People, including Young herself.

“I thought to myself: I am about to burst,” she recalled. “And to a person, every client I was working with kept saying, because you have to entertain people, you put strangers in your car and you have to make people feel comfortable and get a sense of who they are and help refine their search criteria so that you can find them the right thing — it gets very intimate very fast — and part of the way that I would try to ease the tension is that I would tell funny stories or I would crack jokes. And everybody kept saying, ‘Oh, you missed your calling.”

Then, around her birthday, Young gave herself a very special present.

“I remember one day thinking: If I don’t give this a shot then I’m going to be really pissed at myself,” she said. “I was turning 40 and one day, a particular difficult day … I drove to the Admiral Theater in Bremerton and I rented their downstairs theater for two days.”

So was born “Realtor Lady,” also a fundraiser show. And it went so well she took it on the road.

“I would say I’m probably more of a humorist than a comedian, because I don’t really tell jokes. But I do riff on just how crazy the world is and the job and, as in all things, I think good stories are timeless and everybody can relate to them,” Young said.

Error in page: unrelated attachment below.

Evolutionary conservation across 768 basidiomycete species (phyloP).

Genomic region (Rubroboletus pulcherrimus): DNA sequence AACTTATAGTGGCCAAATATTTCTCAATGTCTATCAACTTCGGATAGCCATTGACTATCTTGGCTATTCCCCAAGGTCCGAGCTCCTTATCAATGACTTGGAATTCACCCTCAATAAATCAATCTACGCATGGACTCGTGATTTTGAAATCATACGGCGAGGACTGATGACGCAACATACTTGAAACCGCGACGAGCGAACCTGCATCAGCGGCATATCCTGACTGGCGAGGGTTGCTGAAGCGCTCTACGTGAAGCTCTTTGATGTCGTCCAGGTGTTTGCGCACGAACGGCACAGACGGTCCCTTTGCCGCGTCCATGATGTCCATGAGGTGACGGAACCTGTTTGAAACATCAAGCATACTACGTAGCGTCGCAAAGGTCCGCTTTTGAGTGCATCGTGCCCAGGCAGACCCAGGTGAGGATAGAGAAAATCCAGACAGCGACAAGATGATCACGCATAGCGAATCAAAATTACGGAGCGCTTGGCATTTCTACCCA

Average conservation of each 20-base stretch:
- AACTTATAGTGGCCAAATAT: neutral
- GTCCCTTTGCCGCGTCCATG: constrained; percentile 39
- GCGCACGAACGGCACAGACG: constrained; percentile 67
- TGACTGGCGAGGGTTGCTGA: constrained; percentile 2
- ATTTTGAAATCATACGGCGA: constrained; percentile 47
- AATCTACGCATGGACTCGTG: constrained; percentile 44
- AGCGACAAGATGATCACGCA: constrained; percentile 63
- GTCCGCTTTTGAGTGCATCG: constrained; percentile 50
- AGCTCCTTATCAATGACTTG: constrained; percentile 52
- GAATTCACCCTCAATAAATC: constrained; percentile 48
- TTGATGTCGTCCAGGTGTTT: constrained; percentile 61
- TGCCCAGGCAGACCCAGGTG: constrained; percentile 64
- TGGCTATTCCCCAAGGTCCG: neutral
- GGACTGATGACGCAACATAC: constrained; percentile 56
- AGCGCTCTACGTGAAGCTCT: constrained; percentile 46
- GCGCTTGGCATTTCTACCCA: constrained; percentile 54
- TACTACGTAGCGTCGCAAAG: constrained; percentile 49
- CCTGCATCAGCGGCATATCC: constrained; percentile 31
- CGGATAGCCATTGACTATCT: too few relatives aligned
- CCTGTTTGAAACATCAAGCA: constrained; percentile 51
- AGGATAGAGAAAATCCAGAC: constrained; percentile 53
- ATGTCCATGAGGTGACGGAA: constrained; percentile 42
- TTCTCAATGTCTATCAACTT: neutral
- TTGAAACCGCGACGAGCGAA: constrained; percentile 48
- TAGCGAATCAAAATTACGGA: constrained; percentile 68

Though the new show is a different crop of stories, one drawn from earlier days of her own life, Young said she worked hard to maintain the same tone that had made “Realtor Lady” so successful.

“I grew up on Bainbridge and then I finished high school at North Kitsap High School in Poulsbo; my family moved my freshman year of high school from Bainbridge,” she said. “We had a farm on Bainbridge, we had a horse farm, and it was the ‘70s when everything was going belly-up.

“It’s a story, in my mind, that I think a lot of people can relate to,” she added. “If you have always lived a life of privilege and have never wanted for anything, it’s a story about how easy it is for people to fall through the cracks. It’s a story of hidden poverty. If you’re someone who has experienced domestic violence, or you have experienced poverty, of feeling ‘other,’ whether you’re trans or whatever, it’s a story about fighting to fit in. It’s a story about redemption and the idea is, I wrote this not only as an outlet for myself, but also to be kind of inspirational.”

Raising money and awareness for Housing Resources Bainbridge, Young said, was an ideal cause for this specific show.

“It’s very good material for this particular nonprofit because I think it’s very easy when you live in our area to feel that everybody’s affluent and that there isn’t a lot of need. But nobody knew what I was going through when I was in high school. I hid what we were going through at home remarkably well. But that doesn’t mean that we didn’t suffer, that it wasn’t stressful.”

But that also doesn’t mean it’s a downer.

“It’s not a sad story,” Young said. “It’s a story about strength and resilience and choices — and it’s funny. There are really funny moments just because, like all, I think, a lot of comedy and humor has to do with tragedy. They go hand in hand.”